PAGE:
Draft should be locally tailored to make it more effective, says Bangladesh National Women Lawyers’ Association president
According to a recent survey, 79% of the respondents, who knew that there is no law for the protection of victims of various crimes, said a law is needed to protect the victims and the witnesses as they get further victimized after a case is filed.
Manusher Jonno Foundation conducted the survey on victims and witnesses to develop a draft law for the protection of victims and witnesses; the survey findings were disclosed in a webinar on Wednesday.
As many as 763 people from the eight divisions of the country participated in the survey titled “Victim and Witness Protection to Develop a Draft Law”.
According to the survey report, 1.3% of the respondents said they do not get any support from government representatives, while 11% said government representatives often threaten them after a case is filed.
Bangladesh National Women Lawyers’ Association President Advocate Salma Ali said the draft should be locally tailored to make it more effective.
“We visited different countries before writing the draft for the domestic violence act. We took several good elements from the existing laws abroad but we made the final draft considering the social and economic situation of Bangladesh,” she said.
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She also mentioned that advocates and human rights activists are willing to sit with different ministries to work on the draft.
Shaheen Anam, the executive director of Manusher Jonno Foundation, said human rights activists and lawyers are advocating for a law for protecting witnesses and victims so that they would not be threatened or harassed during or after trial.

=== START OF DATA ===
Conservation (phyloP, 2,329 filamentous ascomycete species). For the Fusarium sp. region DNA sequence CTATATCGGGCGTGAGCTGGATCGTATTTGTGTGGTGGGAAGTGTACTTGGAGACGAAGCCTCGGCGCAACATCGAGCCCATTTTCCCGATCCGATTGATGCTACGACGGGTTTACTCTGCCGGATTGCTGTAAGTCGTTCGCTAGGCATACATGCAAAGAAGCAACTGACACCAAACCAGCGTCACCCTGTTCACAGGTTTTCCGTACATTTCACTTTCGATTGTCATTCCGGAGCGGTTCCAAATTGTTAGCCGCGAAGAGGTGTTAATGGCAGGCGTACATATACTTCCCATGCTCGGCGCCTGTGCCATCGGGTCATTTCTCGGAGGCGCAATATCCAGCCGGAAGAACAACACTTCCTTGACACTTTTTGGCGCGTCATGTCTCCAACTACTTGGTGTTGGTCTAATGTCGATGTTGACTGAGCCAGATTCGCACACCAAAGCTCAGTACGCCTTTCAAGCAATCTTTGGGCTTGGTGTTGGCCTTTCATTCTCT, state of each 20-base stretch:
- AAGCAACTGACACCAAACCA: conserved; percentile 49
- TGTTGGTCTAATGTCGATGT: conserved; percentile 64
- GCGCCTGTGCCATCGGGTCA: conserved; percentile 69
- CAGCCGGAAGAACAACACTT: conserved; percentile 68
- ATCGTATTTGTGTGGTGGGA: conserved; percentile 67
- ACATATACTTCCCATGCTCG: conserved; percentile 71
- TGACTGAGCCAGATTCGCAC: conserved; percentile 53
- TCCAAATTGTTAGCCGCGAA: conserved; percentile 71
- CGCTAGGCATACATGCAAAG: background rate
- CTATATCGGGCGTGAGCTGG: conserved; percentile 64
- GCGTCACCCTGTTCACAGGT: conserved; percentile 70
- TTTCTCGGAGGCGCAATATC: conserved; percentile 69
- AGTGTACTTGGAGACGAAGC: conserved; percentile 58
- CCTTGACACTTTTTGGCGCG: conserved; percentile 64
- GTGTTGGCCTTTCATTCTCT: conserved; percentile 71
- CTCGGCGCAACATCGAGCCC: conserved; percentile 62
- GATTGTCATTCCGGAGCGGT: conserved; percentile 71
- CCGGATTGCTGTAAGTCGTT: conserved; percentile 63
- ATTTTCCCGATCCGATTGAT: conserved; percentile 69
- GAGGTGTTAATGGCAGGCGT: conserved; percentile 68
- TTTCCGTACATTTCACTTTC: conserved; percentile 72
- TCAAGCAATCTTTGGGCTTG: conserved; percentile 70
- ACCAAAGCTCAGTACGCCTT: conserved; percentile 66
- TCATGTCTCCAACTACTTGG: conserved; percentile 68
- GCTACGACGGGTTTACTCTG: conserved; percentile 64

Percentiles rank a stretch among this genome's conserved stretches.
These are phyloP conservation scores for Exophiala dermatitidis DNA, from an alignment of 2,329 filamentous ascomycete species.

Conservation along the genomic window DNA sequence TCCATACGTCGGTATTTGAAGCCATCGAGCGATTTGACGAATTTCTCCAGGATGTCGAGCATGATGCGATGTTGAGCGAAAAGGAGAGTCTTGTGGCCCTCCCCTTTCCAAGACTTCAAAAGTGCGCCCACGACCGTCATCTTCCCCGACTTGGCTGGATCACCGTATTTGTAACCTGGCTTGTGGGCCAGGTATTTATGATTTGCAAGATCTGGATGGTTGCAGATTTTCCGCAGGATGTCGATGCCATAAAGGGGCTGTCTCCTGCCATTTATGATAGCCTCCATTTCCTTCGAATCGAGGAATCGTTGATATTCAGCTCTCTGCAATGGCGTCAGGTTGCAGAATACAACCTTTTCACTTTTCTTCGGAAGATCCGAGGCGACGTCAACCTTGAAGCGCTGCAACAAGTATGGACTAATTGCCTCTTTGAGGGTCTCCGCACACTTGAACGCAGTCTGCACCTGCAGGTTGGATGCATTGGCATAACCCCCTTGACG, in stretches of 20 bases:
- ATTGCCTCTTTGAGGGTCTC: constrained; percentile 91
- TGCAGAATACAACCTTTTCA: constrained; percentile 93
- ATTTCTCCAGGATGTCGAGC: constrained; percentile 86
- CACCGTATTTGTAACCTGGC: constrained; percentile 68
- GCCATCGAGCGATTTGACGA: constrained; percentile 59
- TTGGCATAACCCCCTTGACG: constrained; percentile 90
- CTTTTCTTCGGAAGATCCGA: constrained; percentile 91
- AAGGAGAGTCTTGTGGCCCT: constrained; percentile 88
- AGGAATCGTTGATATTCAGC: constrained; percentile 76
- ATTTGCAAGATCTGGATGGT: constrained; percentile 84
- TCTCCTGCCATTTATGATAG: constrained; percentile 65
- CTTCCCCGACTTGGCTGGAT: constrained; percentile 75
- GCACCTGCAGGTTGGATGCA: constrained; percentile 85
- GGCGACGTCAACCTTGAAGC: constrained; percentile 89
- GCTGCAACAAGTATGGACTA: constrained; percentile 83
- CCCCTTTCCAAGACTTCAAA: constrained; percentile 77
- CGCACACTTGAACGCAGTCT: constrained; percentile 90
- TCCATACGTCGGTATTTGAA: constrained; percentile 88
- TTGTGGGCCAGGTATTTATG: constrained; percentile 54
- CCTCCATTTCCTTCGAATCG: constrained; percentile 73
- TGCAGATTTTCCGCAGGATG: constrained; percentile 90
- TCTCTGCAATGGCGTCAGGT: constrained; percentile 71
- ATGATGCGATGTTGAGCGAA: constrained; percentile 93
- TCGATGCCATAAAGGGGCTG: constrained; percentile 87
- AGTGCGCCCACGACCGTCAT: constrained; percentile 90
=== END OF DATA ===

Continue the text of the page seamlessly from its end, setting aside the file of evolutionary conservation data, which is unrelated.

“Enacting a law for the protection of victims and witnesses would not be enough if the system does not implement it properly,” she said.
Professor of law at Dhaka University and former chairman of the National Human Rights Commission (NHRC) Mizanur Rahman said: “We should worry less about the technicalities of the law.
“Instead, we should focus on the common peoples’ perspective about this draft because at the end of the day, they can tell us how they can be benefited from the law.”
He also said the state must accord full protection for the victims and the witnesses.
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While presenting the survey findings, Barrister Tapas Kanti Baul said respondents from the LGBT community said they feel they are not treated as human beings during the trial process.
He also said the definitions of victim, protection, and witness are not clearly defined in the existing legislations of Bangladesh, which is a major challenge to write a draft of the law.
Coxy Talukder from Bangladesh Legal Aid and Services Trust (Blast) said it is not always the witnesses or the victims who have to face harassment and threats from the perpetrators and their allies.
“People like NGOs workers, who help the victim get justice, often get attacked, harassed, and threatened. They need to be protected by the law as well,” she added.
The speakers at the webinar recommended passing of a law for the protection of victims and witnesses, establishing an office for the victims and the witnesses in every district, forming a compensation fund for the victims and the witnesses, and establishing a victim and witness protection cell at every police station of the country.